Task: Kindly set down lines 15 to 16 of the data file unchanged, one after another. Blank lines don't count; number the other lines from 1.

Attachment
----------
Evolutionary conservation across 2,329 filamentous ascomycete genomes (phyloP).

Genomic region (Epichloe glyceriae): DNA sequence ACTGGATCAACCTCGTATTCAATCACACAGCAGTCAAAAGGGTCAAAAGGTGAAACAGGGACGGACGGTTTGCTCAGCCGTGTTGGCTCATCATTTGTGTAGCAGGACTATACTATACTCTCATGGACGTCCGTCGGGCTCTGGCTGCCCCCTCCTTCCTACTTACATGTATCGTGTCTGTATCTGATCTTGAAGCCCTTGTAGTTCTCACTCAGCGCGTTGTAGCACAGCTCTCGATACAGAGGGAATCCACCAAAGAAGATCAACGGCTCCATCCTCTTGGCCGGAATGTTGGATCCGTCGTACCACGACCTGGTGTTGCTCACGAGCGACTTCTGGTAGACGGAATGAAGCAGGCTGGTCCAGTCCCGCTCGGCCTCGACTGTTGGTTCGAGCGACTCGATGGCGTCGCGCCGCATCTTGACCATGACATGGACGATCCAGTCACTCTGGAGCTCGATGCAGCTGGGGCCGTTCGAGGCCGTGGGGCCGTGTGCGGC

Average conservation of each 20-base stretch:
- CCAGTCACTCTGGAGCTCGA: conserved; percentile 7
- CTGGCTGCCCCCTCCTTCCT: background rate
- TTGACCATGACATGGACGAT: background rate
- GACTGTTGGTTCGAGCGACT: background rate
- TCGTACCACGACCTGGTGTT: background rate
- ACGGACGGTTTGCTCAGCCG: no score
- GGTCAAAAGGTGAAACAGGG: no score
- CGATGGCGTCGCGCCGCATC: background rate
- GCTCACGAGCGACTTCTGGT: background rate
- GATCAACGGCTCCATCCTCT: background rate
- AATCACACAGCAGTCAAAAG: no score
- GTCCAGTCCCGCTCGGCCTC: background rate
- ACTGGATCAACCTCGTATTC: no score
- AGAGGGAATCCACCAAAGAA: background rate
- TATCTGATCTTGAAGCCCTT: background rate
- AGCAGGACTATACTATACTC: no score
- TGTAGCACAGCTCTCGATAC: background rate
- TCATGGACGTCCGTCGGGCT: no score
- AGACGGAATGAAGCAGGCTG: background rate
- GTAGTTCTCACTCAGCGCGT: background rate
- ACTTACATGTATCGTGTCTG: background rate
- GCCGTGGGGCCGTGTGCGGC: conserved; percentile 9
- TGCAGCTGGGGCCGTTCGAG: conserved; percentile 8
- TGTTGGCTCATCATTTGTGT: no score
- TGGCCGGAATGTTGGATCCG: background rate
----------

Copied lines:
- GTCCAGTCCCGCTCGGCCTC: background rate
- ACTGGATCAACCTCGTATTC: no score